Vitamin B 17 laetrile and amygdalin are hot topics for curing cancer. Unfortunately, most of the information on these substances them with one another. Laetrile is NOT a natural product from apricot pits. Here is what you should know before trusting anyone who mixes them up, without knowing what they are talking about.
Basic information below is from: Wikipedia on amygdalin. Refer to the differences between amygdalin in this image. As you see below, laetrile is derived from amygdalin by chemical reactions in the laboratory.
Amygdalin is extracted from almond or apricot kernel cake by boiling in ethanol; on evaporation of the solution and the addition of diethyl ether, amygdalin is precipitated as white minute crystals. Liebig and Wöhler were already able to find three decomposition products of the newly discovered amygdalin: sugar, benzaldehyde, and prussic acid (hydrogen cyanide). Later research showed that sulfuric acid decomposes it into D-glucose, benzaldehyde, and prussic acid ; while hydrochloric acid gives mandelic acid, D-glucose, and ammonia.
Amygdalin is sometimes confused with laevomandelonitrile, also called laetrile for short; however, amygdalin and laetrile are different chemical compounds. Laetrile, which was patented in the United States, is a semi-synthetic molecule sharing part of the amygdalin structure, while the “laetrile” made in Mexico is usually amygdalin, the natural product obtained from crushed apricot pits, or neoamygdalin.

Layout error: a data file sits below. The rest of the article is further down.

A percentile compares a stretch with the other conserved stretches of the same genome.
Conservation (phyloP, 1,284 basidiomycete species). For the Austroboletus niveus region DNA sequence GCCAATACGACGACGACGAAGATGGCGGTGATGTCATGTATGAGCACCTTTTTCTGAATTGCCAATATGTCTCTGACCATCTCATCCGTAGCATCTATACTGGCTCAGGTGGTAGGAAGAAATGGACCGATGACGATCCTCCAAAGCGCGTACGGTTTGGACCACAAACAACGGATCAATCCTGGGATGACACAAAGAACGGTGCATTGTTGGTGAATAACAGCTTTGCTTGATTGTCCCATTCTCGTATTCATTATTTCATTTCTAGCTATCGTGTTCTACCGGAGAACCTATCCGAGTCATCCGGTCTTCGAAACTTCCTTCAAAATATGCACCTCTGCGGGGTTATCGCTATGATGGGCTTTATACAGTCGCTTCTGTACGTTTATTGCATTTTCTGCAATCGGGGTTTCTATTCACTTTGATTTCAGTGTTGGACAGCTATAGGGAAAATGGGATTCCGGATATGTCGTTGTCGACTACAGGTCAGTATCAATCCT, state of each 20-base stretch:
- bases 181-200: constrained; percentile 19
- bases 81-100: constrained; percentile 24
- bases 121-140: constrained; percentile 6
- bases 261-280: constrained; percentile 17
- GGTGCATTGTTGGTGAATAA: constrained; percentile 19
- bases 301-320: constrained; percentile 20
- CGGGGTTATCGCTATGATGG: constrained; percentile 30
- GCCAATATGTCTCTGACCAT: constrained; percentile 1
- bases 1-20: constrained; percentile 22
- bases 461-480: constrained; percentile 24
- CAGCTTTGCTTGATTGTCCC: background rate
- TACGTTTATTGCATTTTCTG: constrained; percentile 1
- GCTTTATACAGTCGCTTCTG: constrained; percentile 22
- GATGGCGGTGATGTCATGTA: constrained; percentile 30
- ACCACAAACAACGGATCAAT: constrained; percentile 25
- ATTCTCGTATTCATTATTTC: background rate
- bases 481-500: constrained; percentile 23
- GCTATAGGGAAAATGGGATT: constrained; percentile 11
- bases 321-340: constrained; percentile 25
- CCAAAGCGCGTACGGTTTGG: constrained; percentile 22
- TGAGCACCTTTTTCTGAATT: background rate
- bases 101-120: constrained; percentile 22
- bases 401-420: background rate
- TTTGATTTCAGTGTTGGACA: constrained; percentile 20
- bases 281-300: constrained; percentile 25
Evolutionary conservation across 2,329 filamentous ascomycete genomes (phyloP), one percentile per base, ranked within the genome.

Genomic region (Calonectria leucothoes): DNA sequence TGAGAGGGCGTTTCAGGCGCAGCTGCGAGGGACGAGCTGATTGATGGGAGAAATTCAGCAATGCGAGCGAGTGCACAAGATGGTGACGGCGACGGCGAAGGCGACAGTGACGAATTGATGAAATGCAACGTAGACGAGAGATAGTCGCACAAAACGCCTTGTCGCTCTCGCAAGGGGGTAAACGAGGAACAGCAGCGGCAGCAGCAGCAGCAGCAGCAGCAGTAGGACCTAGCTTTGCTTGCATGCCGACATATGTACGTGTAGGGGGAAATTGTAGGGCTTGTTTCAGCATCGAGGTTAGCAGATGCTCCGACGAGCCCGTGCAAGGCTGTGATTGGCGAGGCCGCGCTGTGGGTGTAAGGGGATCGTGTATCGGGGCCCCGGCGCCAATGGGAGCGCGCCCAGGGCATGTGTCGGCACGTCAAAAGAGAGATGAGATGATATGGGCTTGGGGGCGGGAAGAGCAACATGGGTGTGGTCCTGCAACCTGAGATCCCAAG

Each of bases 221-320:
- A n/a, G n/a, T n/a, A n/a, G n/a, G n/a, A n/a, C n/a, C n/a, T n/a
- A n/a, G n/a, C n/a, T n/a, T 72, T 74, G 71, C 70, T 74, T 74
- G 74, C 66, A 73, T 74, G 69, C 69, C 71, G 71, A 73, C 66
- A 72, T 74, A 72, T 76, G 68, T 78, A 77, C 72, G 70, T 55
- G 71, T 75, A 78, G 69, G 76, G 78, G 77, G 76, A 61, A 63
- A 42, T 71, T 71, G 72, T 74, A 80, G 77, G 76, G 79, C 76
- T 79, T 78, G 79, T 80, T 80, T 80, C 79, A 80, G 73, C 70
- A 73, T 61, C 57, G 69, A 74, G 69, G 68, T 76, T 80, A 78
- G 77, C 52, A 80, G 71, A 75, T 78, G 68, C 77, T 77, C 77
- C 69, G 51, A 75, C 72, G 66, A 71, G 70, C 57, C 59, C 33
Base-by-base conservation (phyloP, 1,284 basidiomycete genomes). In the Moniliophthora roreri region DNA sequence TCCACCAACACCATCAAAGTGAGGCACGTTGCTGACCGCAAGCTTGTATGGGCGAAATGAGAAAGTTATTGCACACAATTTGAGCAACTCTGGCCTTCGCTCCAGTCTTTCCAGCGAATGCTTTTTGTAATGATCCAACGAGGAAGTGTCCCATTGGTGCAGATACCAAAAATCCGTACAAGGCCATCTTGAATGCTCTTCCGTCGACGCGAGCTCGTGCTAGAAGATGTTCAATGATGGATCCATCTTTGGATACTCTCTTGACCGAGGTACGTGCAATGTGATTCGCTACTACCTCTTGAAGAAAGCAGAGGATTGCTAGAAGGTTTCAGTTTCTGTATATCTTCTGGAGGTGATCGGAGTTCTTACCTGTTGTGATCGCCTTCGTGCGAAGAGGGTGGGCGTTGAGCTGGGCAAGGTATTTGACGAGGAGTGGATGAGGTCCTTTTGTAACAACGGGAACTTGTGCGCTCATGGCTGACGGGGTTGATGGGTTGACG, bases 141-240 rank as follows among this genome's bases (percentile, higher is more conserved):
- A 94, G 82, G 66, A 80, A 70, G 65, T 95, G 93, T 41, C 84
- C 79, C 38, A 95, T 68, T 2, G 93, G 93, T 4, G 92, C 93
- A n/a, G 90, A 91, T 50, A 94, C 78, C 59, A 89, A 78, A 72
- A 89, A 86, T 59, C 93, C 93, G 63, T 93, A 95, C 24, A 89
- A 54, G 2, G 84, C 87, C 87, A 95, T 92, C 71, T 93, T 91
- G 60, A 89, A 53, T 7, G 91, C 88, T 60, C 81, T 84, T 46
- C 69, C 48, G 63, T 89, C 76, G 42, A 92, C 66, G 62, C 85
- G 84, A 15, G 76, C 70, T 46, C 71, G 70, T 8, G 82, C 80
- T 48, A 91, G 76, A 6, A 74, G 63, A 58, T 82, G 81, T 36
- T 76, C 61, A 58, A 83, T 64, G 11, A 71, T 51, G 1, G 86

Though it is sometimes sold as “Vitamin B17″, it is not a vitamin. Amygdalin/laetrile was claimed to be a vitamin by chemist Ernst T. Krebs in the hope that if classified as a nutritional supplement it would escape the federal legislation regarding the marketing of drugs. He could also capitalise on the public fad for vitamins at that time.
With facts about vitamin B 17 laetrile and amygdalin,